Confronting, raw and filled with countless seat squirms, Morgan Rose’s Lord Willing The Creek Don’t Rise is a claustrophobic nightmare with bursts of ironic comedy and horrific twists.
Set in northern Queensland following a devastating flood, Lord Willing is a hot and sticky displacement from the chilly Melbourne weather during MKA’s Double Feature season. As the sweat drips from each of the actors’ foreheads the play wreaks of despair the audiences are introduced to a story of isolation and anguish. Pair a natural disaster with dysfunctional couple Earl (Kevin Kiernan-Molloy) and Suzy (Morgan Maguire), and an elderly woman Miss Claire (Jan Firedl),who seems as battered as the devastated town, and Morgan Rose creates the ultimate shitstorm!
The play establishes mood and tone in a wonderfully edgy combination of aggrivated characters and alienating light and sound design from Amelia Lever-Davidson and SS.Sebastian. By pairing a flash of light and an abrupt sound clip that would put anyone’s teeth on edge the design team help to link scenes and build tension in stark outbursts as confronting as each of Earl’s epileptic fits. In stark contrast to his design for Lucky, Matthew Addey’s set design enhances the fragile existence of the town, characters and relationships through the use of a chaotic jungle gym-esque set piece that acts as the couple’s home, a building top and a variation of entrances and exits. The jungle gym set piece is as distressed and complicated as the characters that inhabit it, and paired with a graffiti art wall reminiscent to the psychotic ramblings from The Shining. With nothing but alcohol, the heat and arguments to pass the time while the town is stuck in limbo, tensions wear thin and the very fabrication of reality is torn at the seams. Reality is definitely burnt away as the play transitions from a relatively naturalistic kitchen sink drama into a surreal illustration of Earl’s disillusioned psyche.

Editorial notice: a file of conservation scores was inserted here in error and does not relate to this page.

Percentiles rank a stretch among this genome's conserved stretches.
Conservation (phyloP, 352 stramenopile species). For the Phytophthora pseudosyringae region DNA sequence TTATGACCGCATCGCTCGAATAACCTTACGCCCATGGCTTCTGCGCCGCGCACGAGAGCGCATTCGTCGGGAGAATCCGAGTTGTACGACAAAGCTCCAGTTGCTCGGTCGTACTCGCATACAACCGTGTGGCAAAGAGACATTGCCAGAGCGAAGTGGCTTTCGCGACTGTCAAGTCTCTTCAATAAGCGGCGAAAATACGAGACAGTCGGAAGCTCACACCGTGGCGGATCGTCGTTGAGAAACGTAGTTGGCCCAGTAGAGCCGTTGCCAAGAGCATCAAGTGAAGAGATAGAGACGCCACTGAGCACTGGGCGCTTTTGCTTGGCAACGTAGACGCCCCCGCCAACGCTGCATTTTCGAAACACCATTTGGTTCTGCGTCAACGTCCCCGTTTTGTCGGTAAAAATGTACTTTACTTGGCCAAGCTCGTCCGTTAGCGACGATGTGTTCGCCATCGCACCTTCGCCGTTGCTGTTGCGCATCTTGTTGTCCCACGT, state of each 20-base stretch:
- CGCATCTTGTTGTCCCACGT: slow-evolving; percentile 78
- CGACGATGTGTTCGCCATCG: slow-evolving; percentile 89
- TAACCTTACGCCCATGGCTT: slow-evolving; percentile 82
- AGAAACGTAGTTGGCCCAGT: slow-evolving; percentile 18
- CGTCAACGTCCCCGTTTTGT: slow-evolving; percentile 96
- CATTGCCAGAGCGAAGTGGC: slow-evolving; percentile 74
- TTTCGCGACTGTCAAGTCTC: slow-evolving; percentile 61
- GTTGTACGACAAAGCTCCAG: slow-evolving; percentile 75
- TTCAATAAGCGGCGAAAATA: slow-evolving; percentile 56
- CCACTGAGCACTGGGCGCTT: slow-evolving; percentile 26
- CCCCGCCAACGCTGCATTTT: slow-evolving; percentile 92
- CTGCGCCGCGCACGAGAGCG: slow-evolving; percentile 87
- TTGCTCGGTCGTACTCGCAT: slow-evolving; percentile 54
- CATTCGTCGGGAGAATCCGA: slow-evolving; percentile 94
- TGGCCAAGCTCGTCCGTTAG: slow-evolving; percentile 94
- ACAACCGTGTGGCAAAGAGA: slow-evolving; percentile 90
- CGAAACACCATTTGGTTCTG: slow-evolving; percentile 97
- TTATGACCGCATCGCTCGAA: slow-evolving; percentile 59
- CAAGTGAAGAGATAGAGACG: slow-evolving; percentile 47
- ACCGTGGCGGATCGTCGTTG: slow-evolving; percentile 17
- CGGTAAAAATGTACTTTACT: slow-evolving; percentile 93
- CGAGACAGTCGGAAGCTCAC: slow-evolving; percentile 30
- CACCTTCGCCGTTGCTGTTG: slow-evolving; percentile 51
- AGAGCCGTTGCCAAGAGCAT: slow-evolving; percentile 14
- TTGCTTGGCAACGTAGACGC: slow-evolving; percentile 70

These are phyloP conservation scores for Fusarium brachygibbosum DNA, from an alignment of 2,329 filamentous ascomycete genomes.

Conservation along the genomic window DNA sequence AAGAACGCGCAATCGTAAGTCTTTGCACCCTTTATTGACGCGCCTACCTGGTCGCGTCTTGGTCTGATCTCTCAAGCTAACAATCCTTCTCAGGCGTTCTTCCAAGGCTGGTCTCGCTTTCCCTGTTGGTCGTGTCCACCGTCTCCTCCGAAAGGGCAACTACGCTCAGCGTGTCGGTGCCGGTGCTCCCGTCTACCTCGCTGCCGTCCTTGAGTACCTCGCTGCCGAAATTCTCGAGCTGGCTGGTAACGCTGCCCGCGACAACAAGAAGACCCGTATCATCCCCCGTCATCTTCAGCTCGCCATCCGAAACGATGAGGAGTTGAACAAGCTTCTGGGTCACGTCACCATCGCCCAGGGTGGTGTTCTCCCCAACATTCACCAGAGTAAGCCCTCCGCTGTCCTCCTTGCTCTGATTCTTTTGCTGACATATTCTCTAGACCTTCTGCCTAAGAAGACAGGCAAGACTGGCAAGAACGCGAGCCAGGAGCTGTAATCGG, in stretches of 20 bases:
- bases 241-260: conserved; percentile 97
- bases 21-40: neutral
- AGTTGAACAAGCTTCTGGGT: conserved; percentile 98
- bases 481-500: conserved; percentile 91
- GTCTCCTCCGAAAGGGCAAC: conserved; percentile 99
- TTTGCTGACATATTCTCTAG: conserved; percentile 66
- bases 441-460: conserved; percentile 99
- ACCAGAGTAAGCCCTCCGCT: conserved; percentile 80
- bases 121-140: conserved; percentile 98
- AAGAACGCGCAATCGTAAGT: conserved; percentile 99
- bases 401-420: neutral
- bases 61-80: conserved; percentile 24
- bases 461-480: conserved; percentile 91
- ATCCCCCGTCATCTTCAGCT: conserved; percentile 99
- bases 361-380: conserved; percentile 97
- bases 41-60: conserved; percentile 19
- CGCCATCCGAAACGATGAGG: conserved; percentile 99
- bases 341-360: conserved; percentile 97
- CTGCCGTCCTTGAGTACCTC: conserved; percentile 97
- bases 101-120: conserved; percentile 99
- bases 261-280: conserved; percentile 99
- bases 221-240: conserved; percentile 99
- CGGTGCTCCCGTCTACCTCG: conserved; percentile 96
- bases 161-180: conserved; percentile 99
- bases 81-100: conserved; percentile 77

Where the play itself falters is the introduction of Jerome (Peter Paltos) and the complexities his character drags through Suzy and Earl’s front door. Jerome felt more of a deliberate device than a developed character with his antagonistic defiance and chaotic outbursts that seem to simply exist to aggravate Earl rather than illustrate character. The focal cast, however, were wonderfully chosen, with Kat Henry’s fluid direction allowing audiences to struggle their way to the outstanding conclusion. Friedl’s comic timing as Miss Claire added a welcomed comedic element to the play’s otherwise uncomfortable tension. Maguire’s endearing yet fiesty portrayal of Suzy seems effortless and exacerbating. Her relationship with Earl, while clearly poisonous and unbalanced, is a driving consistent force until the final moments of the play’s otherwise unhinged constructs. However it is Kiernan-Molloy’s portrayal of Earl’s hopeless journey that steals the performance. Behind a scraggily beard and mismatched costume Kiernan-Molloy kicks down door of his own story and gains our sympathy as he frantically attempts to reattach it back onto its hinges.
To view the review of MKA’s Double Feature’s production of Lucky click here.
– Written by Rhumer Diball May 27th 2015
LORD WILLING THE CREEK DON’T RISE( MKA’S DOUBLE FEATURE) PRESENTED BY MELBOURNE THEATRE COMPANY
THURS 14 – SAT 24 MAY 2015.